Formed in the first generally planar sidewall 22 is a window 30 that may be formed of any translucent material but preferably is of a material that is highly translucent to the specific frequency of light to be passed therethrough. CO2 measurement is best accomplished utilizing infrared light, and, therefore, window 30 should be highly translucent to infrared. Sapphire is a material that is preferably used because of its high translucence to infrared.
Mounted on the interior surface of the second sidewall 24 is a reflective surface or mirror 32. The mirror is directly opposite of window 30.
To provide an indication of CO2 within the patient's breath passing through the airway adapter, light, indicated by the numeral 34 in FIG. 4, is directed through window 30. The light passes through the window and into the interior of the airway adapter intermediate portion 20. The light strikes mirror 32 and is reflected back through window 30, the reflected light being indicated by the numeral 36. The light passes through the patient's breath within the interior of the intermediate portion 20. As seen in FIG. 4, the length of the light path within the adapter is essentially twice the spacing between window 30 and mirror 32.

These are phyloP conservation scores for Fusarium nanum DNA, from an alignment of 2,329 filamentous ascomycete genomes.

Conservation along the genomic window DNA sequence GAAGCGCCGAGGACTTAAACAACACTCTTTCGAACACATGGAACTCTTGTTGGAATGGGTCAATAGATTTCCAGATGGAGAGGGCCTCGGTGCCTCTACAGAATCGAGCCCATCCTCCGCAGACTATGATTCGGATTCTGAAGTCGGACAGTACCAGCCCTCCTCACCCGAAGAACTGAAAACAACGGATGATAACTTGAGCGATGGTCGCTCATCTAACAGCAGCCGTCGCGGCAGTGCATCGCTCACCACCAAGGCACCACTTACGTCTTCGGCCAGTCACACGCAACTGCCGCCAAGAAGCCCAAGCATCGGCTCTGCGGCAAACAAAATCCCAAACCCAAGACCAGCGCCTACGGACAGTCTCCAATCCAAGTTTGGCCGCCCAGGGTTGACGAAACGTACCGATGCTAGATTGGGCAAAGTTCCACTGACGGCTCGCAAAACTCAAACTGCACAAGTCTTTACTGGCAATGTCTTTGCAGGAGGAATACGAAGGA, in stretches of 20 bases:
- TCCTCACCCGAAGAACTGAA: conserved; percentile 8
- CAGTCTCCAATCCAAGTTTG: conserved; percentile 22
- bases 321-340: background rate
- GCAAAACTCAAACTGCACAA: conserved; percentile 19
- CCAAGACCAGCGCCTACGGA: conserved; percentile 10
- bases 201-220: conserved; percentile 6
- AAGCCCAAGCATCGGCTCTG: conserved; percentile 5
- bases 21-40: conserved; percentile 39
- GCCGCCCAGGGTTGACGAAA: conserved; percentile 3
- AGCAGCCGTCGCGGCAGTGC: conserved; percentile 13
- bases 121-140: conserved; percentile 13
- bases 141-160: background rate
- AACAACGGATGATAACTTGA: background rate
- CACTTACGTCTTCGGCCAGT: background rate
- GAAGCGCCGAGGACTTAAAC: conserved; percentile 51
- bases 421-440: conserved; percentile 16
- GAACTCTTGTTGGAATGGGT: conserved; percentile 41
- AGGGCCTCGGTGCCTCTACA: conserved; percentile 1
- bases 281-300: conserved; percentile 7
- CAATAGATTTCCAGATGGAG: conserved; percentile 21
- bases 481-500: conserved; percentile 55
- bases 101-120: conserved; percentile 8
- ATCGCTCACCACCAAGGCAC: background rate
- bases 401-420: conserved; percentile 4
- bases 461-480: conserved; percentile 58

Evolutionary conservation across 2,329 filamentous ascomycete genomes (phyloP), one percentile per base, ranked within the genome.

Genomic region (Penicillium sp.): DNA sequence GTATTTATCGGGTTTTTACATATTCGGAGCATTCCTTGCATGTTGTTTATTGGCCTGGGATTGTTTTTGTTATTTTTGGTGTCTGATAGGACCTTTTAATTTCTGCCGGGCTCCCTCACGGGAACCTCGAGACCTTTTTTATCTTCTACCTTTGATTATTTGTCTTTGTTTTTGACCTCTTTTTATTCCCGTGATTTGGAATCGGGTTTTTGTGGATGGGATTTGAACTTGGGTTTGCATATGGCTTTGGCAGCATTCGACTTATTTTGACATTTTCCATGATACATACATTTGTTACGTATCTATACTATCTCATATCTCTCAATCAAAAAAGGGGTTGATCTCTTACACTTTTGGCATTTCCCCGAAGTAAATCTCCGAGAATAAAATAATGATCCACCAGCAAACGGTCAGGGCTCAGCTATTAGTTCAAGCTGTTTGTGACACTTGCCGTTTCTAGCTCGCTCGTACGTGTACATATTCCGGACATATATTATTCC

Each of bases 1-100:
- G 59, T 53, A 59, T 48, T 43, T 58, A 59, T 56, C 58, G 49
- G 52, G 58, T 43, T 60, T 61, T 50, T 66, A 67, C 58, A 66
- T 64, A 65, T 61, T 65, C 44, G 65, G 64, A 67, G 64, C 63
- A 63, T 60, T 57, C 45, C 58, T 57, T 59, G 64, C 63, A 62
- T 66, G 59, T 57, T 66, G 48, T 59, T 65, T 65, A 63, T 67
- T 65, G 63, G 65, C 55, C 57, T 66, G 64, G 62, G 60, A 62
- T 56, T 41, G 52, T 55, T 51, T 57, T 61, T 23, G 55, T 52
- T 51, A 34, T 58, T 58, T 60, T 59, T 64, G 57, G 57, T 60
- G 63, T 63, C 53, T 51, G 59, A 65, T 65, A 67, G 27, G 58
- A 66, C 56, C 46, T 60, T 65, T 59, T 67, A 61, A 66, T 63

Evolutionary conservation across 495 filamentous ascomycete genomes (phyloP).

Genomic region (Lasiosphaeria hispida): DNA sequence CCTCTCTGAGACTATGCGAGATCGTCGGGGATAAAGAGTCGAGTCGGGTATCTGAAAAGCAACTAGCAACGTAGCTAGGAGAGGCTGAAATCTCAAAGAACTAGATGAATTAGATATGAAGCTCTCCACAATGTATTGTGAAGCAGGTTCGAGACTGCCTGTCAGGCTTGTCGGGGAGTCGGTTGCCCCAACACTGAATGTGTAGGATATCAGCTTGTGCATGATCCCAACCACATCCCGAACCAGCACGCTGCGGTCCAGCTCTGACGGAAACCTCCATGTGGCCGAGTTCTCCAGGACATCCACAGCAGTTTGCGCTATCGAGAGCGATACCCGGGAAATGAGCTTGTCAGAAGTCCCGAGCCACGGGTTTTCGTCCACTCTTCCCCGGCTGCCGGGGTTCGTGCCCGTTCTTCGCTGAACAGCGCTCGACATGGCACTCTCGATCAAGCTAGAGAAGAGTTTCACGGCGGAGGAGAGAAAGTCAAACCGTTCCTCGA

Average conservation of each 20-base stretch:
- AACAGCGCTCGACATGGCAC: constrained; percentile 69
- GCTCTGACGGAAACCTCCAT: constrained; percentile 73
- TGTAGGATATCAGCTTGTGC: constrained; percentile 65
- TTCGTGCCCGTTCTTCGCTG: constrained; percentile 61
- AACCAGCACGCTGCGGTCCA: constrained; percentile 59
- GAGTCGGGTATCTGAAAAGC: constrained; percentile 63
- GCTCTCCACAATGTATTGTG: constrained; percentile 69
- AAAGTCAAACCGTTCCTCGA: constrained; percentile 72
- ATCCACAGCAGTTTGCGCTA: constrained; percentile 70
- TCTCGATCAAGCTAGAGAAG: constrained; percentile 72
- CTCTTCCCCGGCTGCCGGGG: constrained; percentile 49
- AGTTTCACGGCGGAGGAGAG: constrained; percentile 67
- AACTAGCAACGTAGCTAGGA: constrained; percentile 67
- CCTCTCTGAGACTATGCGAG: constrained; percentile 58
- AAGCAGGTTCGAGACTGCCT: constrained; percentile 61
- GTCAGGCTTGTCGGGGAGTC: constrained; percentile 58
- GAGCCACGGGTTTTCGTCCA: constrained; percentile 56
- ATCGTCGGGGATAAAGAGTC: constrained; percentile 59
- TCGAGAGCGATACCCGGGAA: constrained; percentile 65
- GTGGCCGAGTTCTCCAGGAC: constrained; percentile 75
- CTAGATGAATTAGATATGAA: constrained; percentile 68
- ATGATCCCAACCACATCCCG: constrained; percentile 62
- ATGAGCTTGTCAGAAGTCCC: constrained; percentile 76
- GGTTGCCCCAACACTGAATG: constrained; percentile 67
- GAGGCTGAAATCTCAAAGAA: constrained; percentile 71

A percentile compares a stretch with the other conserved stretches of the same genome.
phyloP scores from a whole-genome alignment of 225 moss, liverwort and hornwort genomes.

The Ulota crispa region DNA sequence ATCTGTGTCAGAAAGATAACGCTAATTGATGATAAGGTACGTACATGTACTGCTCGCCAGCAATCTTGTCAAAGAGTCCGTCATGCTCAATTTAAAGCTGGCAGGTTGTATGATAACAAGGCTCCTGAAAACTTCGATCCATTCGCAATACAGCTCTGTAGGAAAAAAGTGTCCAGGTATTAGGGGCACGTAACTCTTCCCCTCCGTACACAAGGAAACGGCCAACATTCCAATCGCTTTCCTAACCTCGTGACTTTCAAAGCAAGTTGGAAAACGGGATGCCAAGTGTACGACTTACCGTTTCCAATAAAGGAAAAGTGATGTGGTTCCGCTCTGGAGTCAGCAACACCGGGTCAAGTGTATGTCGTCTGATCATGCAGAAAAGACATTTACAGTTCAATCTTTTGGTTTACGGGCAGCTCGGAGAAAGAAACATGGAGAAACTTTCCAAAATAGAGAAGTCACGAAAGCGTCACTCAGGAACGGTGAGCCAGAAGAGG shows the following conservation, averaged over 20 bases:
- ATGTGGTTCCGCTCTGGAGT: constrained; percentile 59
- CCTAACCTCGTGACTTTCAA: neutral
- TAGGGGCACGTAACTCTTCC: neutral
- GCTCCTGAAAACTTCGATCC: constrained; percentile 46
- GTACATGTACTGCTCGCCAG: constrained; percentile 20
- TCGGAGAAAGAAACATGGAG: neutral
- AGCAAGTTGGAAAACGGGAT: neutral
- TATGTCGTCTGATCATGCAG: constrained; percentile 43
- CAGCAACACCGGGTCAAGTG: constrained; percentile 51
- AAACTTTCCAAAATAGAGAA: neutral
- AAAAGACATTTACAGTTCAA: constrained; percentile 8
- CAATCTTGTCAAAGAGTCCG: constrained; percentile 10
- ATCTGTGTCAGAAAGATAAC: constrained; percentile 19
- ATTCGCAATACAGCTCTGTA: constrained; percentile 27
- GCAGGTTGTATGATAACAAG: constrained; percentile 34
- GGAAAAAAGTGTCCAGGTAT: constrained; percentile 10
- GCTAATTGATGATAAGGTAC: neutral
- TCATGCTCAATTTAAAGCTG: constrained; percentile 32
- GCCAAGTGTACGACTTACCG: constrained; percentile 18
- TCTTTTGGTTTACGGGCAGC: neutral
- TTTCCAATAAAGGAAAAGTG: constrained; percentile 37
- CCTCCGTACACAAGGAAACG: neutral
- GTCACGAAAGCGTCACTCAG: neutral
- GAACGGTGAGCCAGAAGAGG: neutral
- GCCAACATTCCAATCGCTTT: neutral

The reflected light 36 is analyzed to provide an indication of the chemical constituents of the patient's breath, such as CO2, using techniques that are well known and which are not a part of this disclosure.
FIGS. 5 and 6 show an alternate embodiment. The exterior configuration of airway adapter 10 is the same as in FIGS. 1 and 2. However, in FIG. 5 an internal wall 38 divides the interior of the adapter intermediate portion 20 into a smaller cross-sectionally dimensioned chamber 40 and a larger chamber 42. The patient's breath passes through both chambers, however, larger chamber 42 provides a high flow chamber for patient ventilation. Window 30A is positioned within first sidewall 22 in the area thereof which encompasses smaller chamber 40 and in like manner, the mirror (not shown but directly behind window 30A) is attached to the interior surface of second sidewall 24, as illustrated with references to FIGS. 1-4, except that the mirror is positioned within smaller chamber 40.